Pakistan bans TikTok; calls videos “immoral and indecent”

Posted on Oct 19, 2020 by Caleb Chen
Pakistan bans TikTok; calls videos _immoral and indecent_

The Pakistan Telecommunications Authority (PTA) has officially banned TikTok for providing access to “immoral and indecent” videos – though it remains to be seen how permanent this ban will be. TikTok has recently had similar troubles in the United States; however, it is becoming increasingly clear that these software bans being executed or threatened by governments around the world are merely chess moves to try and get tech companies to acquiesce to government demands. The PTA has passed on instrutions to Pakistan’s internet service providers (ISPs) instructing them to block the popular social media app.

The news was shared officially on the PTA Twitter:

Back in July, Pakistan blocked a similar video app called Bigo Live while issuing a formal final warning to ByteDance that TikTok could very well be next due to the “immoral, obscene, and vulgar content” found on the platform. The PTA has issued temporary and permanent blocks on other social media platforms such as Twitter, YouTube, and Facebook in the past for varying reasons. During such instances where Pakistani internet users want to access websites or apps that the PTA has blocked, VPN use has proliferated despite confusing official guidance from the PTA which requires businesses to register their VPN IP addresses, but doesn’t yet apply to individuals.

Official release: PTA Blocks TikTok in Pakistan

Words like immoral, obscene, and vulgar have long been used by governments to squash freedom of expression. On the other end of the spectrum, certain video apps have been banned by other countries such as Taiwan because of the potential for undue overseas influence and propaganda. Whether it’s on the national security end of the spectrum or the protect the children end of the spectrum, the attempted blocking of software by governments should be noted and scrutinized whenever it happens.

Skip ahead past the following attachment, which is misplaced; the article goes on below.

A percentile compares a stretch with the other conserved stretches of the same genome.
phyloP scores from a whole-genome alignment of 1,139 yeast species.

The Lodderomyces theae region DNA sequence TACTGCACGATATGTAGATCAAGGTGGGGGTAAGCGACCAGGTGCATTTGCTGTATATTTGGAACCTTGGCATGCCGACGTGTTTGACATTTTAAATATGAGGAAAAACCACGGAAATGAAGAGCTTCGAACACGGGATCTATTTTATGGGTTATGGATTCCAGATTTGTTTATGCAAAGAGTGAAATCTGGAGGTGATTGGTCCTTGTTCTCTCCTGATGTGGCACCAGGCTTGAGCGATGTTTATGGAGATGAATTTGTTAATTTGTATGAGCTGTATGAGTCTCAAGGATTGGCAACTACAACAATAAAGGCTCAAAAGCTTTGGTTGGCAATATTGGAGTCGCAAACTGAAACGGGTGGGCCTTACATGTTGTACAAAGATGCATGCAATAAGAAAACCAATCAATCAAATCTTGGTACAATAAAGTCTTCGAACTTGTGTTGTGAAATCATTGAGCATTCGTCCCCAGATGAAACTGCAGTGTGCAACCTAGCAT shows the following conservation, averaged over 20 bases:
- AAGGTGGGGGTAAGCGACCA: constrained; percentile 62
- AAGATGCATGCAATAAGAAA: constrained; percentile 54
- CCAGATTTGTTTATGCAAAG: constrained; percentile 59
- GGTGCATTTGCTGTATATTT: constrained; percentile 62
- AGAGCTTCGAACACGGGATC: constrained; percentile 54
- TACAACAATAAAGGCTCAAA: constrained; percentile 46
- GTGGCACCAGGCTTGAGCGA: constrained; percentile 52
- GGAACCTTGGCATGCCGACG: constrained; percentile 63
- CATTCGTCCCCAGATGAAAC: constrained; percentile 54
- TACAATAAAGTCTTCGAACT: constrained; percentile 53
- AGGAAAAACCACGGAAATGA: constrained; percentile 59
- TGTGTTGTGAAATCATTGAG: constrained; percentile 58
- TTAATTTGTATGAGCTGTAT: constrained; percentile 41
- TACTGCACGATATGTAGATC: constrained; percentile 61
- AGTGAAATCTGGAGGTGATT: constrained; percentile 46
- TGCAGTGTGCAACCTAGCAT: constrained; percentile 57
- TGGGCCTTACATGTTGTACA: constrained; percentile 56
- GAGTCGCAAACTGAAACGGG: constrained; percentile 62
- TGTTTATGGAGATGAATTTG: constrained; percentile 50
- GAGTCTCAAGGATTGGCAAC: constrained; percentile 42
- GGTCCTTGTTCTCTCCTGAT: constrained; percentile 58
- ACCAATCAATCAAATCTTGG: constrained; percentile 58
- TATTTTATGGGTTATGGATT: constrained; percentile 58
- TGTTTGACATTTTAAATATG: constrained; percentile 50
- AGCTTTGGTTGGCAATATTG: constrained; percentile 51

No matter the specific reasons given for a block, the fact remains that the internet. Just because a video can be called “immoral” or “indecent” by a certain subset of the population doesn’t mean that blocking will be successful. In fact, the attempts of other countries such as Russia to ban popular pornography sites like Pornhub – and their continued use – should serve as a reminder that the internet is open despite the best efforts of tech-illiterate governments. On the PTA’s end, they have issued this block as a move to force TikTok to comply with Pakistani censorship requirements. The PTA’s announcement ended with the following statement:

“TikTok has been informed that the Authority is open for engagement and will review its decision subject to a satisfactory mechanism by TikTok to moderate unlawful content.”

While companies and governments play hardball negotiation, end users are the ones that suffer. TikTok users in Pakistan will need to turn to VPN use to be able to continue to use TikTok now.

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